Novartis submits application to the FDA for meningitis B vaccine candidate Bexsero® to help protect US adolescents and young adults

June 17, 2014

Submission follows receipt of Breakthrough Therapy designation in April 2014, highlighting unmet need for a licensed vaccine for serogroup B in the US(1)

BASEL, Switzerland, June 17, 2014 /PRNewswire/ — Novartis announced today the submission of a Biologic License Application (BLA) to the US Food and Drug Administration (FDA) for marketing approval for the use of Bexsero(®) (Multicomponent Meningococcal Group B Vaccine [recombinant, adsorbed]) to help protect against invasive meningococcal disease caused by serogroup B (meningitis B) in adolescents and young adults from 10 years through 25 years of age. This submission initiates a rolling submission process for Bexsero to the FDA, following the receipt of a Breakthrough Therapy designation in April.

“Bexsero is the result of 20 years of groundbreaking research and a testament to our leadership in preventing rare but devastating diseases,” said Andrin Oswald, Division Head, Novartis Vaccines. “With today’s submission, we are one step closer to ensuring that no family in the US has to endure the loss of a loved one from vaccine-preventable meningitis.”

Bexsero is the first broad coverage vaccine to help protect against meningitis B(11). The vaccine is already approved in 34 countries including across the European Union, Canada and Australia(5,6,7,8). Since the launch of Bexsero in 2013, over half a million doses have been distributed worldwide(12).

In the US, Novartis has provided nearly 30,000 doses of Bexsero to students and staff at Princeton University and the University of California Santa Barbara (UCSB) following meningitis B outbreaks on their campuses under an Investigational New Drug (IND) designation from the FDA(9,10,12). Further, the US Centers for Disease Control and Prevention (CDC) have recommended including the incoming freshman class at Princeton University in the at-risk group to receive Bexsero(13).

Meningococcal disease can be easily misdiagnosed and while rare, it can have serious consequences, including life-long disability and death within the first 24 hours of symptom onset(2,3,4). It is most commonly caused by one of the five main serogroups of meningococcal bacteria (A, B, C, W-135 and Y)(14). Prior to the development of Bexsero, vaccines were only available for four of the five serogroups of the meningococcus, and a vaccine to protect against serogroup B was the remaining piece needed to provide populations with broad-spectrum protection against these serogroups that together cause the majority of cases in the world(14,15).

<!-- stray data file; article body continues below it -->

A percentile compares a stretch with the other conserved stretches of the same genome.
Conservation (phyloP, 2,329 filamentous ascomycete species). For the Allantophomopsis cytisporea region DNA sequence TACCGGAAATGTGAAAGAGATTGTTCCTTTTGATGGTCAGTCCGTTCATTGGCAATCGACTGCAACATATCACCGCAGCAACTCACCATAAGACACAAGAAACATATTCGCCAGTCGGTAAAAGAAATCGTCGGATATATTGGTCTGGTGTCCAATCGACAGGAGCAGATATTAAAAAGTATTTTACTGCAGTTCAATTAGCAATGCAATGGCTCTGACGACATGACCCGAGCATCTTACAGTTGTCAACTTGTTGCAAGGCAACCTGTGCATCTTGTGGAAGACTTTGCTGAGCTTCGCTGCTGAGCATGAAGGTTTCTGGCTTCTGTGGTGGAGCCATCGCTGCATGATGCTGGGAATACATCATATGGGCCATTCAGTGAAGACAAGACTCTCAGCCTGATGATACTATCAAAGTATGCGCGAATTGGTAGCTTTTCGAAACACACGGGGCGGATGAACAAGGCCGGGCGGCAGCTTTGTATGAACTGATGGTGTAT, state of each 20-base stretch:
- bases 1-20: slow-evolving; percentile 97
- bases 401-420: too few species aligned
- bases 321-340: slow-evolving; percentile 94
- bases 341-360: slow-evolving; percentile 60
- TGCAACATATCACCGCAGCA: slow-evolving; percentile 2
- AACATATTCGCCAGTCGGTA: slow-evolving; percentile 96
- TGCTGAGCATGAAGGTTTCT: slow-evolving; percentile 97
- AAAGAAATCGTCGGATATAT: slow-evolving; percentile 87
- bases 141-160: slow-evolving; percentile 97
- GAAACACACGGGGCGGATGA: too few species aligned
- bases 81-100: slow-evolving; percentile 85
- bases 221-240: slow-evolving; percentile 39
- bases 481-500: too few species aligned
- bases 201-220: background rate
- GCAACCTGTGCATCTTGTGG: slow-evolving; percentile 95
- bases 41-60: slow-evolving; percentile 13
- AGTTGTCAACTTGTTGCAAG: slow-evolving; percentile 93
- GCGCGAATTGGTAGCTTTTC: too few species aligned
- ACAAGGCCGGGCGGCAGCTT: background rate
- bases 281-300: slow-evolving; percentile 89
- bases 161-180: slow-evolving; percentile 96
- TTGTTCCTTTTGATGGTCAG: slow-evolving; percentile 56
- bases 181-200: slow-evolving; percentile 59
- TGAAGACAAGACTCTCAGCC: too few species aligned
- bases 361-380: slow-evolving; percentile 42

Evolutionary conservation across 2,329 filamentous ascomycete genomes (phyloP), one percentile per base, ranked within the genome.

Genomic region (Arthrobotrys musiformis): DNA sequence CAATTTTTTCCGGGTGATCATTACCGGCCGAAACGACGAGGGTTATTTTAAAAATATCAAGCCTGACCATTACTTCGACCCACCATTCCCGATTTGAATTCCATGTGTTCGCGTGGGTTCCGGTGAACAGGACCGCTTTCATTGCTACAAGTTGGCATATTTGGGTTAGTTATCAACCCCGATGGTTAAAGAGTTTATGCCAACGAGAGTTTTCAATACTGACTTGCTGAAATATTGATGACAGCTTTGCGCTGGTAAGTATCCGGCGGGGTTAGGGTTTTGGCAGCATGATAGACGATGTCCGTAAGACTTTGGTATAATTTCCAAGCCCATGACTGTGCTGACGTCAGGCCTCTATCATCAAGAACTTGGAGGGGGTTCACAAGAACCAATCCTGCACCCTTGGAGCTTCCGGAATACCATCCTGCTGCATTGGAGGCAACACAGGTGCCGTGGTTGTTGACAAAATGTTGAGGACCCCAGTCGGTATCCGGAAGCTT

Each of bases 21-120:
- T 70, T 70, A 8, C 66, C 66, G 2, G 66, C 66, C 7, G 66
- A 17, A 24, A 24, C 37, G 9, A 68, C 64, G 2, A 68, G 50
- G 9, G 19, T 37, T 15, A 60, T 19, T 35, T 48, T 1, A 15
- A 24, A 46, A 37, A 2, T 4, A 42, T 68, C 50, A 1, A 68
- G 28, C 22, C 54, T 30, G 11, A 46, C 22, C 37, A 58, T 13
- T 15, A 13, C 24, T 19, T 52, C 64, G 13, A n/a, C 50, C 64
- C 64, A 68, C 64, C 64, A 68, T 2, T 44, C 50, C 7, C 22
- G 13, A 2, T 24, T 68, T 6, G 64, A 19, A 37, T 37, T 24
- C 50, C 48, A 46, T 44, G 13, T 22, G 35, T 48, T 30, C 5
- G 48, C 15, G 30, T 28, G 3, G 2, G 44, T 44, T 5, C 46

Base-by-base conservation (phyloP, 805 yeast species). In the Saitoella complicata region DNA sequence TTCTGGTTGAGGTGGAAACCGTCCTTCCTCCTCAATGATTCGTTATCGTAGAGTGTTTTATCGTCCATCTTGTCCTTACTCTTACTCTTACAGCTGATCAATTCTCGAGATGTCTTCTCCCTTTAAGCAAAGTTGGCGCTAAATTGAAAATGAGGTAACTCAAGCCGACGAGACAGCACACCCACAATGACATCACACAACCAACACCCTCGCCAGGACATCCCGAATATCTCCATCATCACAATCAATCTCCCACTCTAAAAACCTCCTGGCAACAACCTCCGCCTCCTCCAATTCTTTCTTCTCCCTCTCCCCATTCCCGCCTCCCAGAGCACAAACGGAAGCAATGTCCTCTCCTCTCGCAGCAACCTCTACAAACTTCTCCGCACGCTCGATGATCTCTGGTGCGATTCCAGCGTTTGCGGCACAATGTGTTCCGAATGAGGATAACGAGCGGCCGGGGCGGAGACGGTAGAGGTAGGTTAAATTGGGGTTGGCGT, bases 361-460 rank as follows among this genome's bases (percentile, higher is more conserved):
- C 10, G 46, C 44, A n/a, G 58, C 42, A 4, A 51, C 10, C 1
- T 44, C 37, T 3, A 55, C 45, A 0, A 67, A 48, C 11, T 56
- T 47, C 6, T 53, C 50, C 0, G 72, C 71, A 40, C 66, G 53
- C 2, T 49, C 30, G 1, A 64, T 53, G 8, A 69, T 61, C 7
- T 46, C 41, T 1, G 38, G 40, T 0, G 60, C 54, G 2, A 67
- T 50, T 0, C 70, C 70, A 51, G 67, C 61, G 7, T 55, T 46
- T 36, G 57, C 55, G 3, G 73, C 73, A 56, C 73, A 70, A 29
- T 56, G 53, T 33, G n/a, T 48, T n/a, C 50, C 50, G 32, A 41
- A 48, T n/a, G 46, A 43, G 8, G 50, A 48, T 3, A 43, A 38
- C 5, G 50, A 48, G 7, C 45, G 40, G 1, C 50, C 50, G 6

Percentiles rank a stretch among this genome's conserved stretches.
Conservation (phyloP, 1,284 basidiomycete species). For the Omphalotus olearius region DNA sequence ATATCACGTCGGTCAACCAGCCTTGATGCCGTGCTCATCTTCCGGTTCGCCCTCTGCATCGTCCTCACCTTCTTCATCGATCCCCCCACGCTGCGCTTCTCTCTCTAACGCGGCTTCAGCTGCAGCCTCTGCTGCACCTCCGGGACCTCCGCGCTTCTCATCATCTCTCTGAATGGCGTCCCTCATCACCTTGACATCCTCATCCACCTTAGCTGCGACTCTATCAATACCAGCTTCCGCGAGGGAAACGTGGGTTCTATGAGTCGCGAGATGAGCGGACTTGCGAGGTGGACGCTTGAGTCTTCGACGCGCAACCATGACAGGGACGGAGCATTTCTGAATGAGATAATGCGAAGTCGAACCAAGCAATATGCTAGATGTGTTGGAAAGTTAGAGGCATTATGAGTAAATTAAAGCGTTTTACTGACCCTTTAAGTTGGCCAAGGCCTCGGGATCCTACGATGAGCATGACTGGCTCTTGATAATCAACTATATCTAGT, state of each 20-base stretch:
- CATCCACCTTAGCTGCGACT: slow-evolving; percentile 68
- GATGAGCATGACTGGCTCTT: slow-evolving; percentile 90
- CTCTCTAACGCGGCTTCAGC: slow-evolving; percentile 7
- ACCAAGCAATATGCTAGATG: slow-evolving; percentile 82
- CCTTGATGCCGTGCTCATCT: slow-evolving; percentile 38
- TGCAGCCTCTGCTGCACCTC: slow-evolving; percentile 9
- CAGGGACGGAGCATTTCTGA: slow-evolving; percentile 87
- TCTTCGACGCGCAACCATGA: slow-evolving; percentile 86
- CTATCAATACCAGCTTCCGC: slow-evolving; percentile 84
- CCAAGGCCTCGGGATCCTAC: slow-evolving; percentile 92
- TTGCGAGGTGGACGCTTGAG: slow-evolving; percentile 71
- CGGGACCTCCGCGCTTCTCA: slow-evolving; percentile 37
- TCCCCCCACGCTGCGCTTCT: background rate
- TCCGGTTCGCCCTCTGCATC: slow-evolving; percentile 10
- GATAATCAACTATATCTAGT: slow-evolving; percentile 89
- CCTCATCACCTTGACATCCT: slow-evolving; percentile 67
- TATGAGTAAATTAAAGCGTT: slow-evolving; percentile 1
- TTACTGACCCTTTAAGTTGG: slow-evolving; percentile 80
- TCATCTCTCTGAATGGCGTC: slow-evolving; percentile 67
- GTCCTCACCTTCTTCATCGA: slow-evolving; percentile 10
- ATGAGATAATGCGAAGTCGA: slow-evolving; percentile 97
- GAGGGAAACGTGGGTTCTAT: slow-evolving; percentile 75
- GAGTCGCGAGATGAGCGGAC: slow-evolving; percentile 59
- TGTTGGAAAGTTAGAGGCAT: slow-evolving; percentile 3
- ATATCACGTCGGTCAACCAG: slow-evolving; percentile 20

Novartis is committed to working with US health authorities to help provide access to Bexsero for all at-risk groups. Meningococcal disease can have tremendous impact on individuals and their families. Vaccination is the best defense against a disease that can be aggressive, and leave little time for intervention.


The foregoing release contains forward-looking statements that can be identified by words such as “submits,” “submission,” “Breakthrough Therapy,” “can,” “initiates,” “recommended,” “to receive,” “committed,” or similar terms, or by express or implied discussions regarding potential marketing approval for Bexsero, or regarding potential future revenues from Bexsero. You should not place undue reliance on these statements. Such forward-looking statements are based on the current beliefs and expectations of management regarding future events, and are subject to significant known and unknown risks and uncertainties. Should one or more of these risks or uncertainties materialize, or should underlying assumptions prove incorrect, actual results may vary materially from those set forth in the forward-looking statements. There can be no guarantee that Bexsero will be approved for sale in any market, or at any particular time. Nor can there be any guarantee that Bexsero will be commercially successful in the future. In particular, management’s expectations regarding Bexsero could be affected by, among other things, unexpected regulatory actions or delays or government regulation generally; the uncertainties inherent in research and development, including unexpected clinical trial results and additional analysis of existing clinical data; the company’s ability to obtain or maintain proprietary intellectual property protection; general economic and industry conditions; global trends toward health care cost containment, including ongoing pricing pressures; unexpected manufacturing issues, and other risks and factors referred to in Novartis AG’s current Form 20-F on file with the US Securities and Exchange Commission. Novartis is providing the information in this press release as of this date and does not undertake any obligation to update any forward-looking statements contained in this press release as a result of new information, future events or otherwise.